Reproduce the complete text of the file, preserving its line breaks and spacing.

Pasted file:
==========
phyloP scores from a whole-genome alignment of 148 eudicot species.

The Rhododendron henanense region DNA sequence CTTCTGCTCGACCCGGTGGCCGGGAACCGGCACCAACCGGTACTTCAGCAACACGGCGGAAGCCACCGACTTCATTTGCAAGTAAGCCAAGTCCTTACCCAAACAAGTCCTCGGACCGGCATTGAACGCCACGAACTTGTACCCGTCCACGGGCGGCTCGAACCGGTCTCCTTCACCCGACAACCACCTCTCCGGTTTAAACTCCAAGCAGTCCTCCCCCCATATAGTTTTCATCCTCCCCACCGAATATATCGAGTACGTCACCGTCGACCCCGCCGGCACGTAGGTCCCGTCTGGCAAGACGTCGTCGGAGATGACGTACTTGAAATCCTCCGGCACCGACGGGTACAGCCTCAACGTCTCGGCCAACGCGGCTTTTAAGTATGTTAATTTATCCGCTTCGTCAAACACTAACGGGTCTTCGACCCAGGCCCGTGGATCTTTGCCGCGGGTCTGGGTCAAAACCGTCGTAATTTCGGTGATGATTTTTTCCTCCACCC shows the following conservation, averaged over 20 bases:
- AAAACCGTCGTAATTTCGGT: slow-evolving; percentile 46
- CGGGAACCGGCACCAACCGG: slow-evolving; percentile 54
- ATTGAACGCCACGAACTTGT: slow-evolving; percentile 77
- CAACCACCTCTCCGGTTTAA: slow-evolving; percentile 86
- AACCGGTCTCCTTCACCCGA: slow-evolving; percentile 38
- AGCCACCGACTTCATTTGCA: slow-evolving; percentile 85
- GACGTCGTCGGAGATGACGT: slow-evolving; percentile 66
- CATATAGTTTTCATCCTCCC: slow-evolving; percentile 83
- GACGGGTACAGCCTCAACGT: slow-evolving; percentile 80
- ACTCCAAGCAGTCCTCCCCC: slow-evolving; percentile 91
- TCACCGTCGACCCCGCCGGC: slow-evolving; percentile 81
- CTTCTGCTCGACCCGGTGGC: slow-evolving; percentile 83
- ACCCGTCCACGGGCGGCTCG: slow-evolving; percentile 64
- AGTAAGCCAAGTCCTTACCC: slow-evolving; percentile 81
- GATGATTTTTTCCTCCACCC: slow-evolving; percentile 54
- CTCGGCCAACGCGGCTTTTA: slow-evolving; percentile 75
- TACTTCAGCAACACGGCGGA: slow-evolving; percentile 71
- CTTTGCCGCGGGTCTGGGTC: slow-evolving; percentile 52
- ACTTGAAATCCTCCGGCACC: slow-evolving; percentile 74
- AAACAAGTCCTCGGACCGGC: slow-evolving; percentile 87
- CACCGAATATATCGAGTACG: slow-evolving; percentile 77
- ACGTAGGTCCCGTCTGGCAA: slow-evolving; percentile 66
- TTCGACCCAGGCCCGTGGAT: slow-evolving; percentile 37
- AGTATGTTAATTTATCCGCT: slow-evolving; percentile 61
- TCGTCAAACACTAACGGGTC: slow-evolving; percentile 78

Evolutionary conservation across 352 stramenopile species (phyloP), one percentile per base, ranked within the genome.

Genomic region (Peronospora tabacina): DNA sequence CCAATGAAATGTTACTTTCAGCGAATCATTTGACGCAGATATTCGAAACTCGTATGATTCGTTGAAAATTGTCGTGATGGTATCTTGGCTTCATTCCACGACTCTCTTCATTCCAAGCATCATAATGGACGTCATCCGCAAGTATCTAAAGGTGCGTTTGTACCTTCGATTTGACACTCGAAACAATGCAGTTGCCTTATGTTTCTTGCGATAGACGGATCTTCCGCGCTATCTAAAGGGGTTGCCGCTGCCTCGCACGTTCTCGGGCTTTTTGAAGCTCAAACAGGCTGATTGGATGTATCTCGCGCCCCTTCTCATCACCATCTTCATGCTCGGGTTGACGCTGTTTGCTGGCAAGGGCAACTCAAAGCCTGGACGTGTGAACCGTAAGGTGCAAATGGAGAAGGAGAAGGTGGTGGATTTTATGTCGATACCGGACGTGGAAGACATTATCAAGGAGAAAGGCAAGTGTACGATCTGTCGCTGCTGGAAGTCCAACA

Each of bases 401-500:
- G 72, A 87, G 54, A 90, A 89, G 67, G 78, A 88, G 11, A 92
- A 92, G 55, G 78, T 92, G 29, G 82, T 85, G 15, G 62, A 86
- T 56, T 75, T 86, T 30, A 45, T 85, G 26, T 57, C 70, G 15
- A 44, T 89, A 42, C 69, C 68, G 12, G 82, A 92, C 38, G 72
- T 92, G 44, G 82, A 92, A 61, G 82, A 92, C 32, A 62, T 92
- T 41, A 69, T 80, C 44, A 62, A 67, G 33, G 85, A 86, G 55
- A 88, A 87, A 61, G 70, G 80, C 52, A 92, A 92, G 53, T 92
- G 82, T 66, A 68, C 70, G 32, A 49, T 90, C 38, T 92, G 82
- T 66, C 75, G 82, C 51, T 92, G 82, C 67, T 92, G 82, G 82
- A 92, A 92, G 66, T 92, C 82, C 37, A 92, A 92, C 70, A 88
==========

phyloP scores from a whole-genome alignment of 148 eudicot species.

The Rhododendron henanense region DNA sequence CTTCTGCTCGACCCGGTGGCCGGGAACCGGCACCAACCGGTACTTCAGCAACACGGCGGAAGCCACCGACTTCATTTGCAAGTAAGCCAAGTCCTTACCCAAACAAGTCCTCGGACCGGCATTGAACGCCACGAACTTGTACCCGTCCACGGGCGGCTCGAACCGGTCTCCTTCACCCGACAACCACCTCTCCGGTTTAAACTCCAAGCAGTCCTCCCCCCATATAGTTTTCATCCTCCCCACCGAATATATCGAGTACGTCACCGTCGACCCCGCCGGCACGTAGGTCCCGTCTGGCAAGACGTCGTCGGAGATGACGTACTTGAAATCCTCCGGCACCGACGGGTACAGCCTCAACGTCTCGGCCAACGCGGCTTTTAAGTATGTTAATTTATCCGCTTCGTCAAACACTAACGGGTCTTCGACCCAGGCCCGTGGATCTTTGCCGCGGGTCTGGGTCAAAACCGTCGTAATTTCGGTGATGATTTTTTCCTCCACCC shows the following conservation, averaged over 20 bases:
- AAAACCGTCGTAATTTCGGT: slow-evolving; percentile 46
- CGGGAACCGGCACCAACCGG: slow-evolving; percentile 54
- ATTGAACGCCACGAACTTGT: slow-evolving; percentile 77
- CAACCACCTCTCCGGTTTAA: slow-evolving; percentile 86
- AACCGGTCTCCTTCACCCGA: slow-evolving; percentile 38
- AGCCACCGACTTCATTTGCA: slow-evolving; percentile 85
- GACGTCGTCGGAGATGACGT: slow-evolving; percentile 66
- CATATAGTTTTCATCCTCCC: slow-evolving; percentile 83
- GACGGGTACAGCCTCAACGT: slow-evolving; percentile 80
- ACTCCAAGCAGTCCTCCCCC: slow-evolving; percentile 91
- TCACCGTCGACCCCGCCGGC: slow-evolving; percentile 81
- CTTCTGCTCGACCCGGTGGC: slow-evolving; percentile 83
- ACCCGTCCACGGGCGGCTCG: slow-evolving; percentile 64
- AGTAAGCCAAGTCCTTACCC: slow-evolving; percentile 81
- GATGATTTTTTCCTCCACCC: slow-evolving; percentile 54
- CTCGGCCAACGCGGCTTTTA: slow-evolving; percentile 75
- TACTTCAGCAACACGGCGGA: slow-evolving; percentile 71
- CTTTGCCGCGGGTCTGGGTC: slow-evolving; percentile 52
- ACTTGAAATCCTCCGGCACC: slow-evolving; percentile 74
- AAACAAGTCCTCGGACCGGC: slow-evolving; percentile 87
- CACCGAATATATCGAGTACG: slow-evolving; percentile 77
- ACGTAGGTCCCGTCTGGCAA: slow-evolving; percentile 66
- TTCGACCCAGGCCCGTGGAT: slow-evolving; percentile 37
- AGTATGTTAATTTATCCGCT: slow-evolving; percentile 61
- TCGTCAAACACTAACGGGTC: slow-evolving; percentile 78

Evolutionary conservation across 352 stramenopile species (phyloP), one percentile per base, ranked within the genome.

Genomic region (Peronospora tabacina): DNA sequence CCAATGAAATGTTACTTTCAGCGAATCATTTGACGCAGATATTCGAAACTCGTATGATTCGTTGAAAATTGTCGTGATGGTATCTTGGCTTCATTCCACGACTCTCTTCATTCCAAGCATCATAATGGACGTCATCCGCAAGTATCTAAAGGTGCGTTTGTACCTTCGATTTGACACTCGAAACAATGCAGTTGCCTTATGTTTCTTGCGATAGACGGATCTTCCGCGCTATCTAAAGGGGTTGCCGCTGCCTCGCACGTTCTCGGGCTTTTTGAAGCTCAAACAGGCTGATTGGATGTATCTCGCGCCCCTTCTCATCACCATCTTCATGCTCGGGTTGACGCTGTTTGCTGGCAAGGGCAACTCAAAGCCTGGACGTGTGAACCGTAAGGTGCAAATGGAGAAGGAGAAGGTGGTGGATTTTATGTCGATACCGGACGTGGAAGACATTATCAAGGAGAAAGGCAAGTGTACGATCTGTCGCTGCTGGAAGTCCAACA

Each of bases 401-500:
- G 72, A 87, G 54, A 90, A 89, G 67, G 78, A 88, G 11, A 92
- A 92, G 55, G 78, T 92, G 29, G 82, T 85, G 15, G 62, A 86
- T 56, T 75, T 86, T 30, A 45, T 85, G 26, T 57, C 70, G 15
- A 44, T 89, A 42, C 69, C 68, G 12, G 82, A 92, C 38, G 72
- T 92, G 44, G 82, A 92, A 61, G 82, A 92, C 32, A 62, T 92
- T 41, A 69, T 80, C 44, A 62, A 67, G 33, G 85, A 86, G 55
- A 88, A 87, A 61, G 70, G 80, C 52, A 92, A 92, G 53, T 92
- G 82, T 66, A 68, C 70, G 32, A 49, T 90, C 38, T 92, G 82
- T 66, C 75, G 82, C 51, T 92, G 82, C 67, T 92, G 82, G 82
- A 92, A 92, G 66, T 92, C 82, C 37, A 92, A 92, C 70, A 88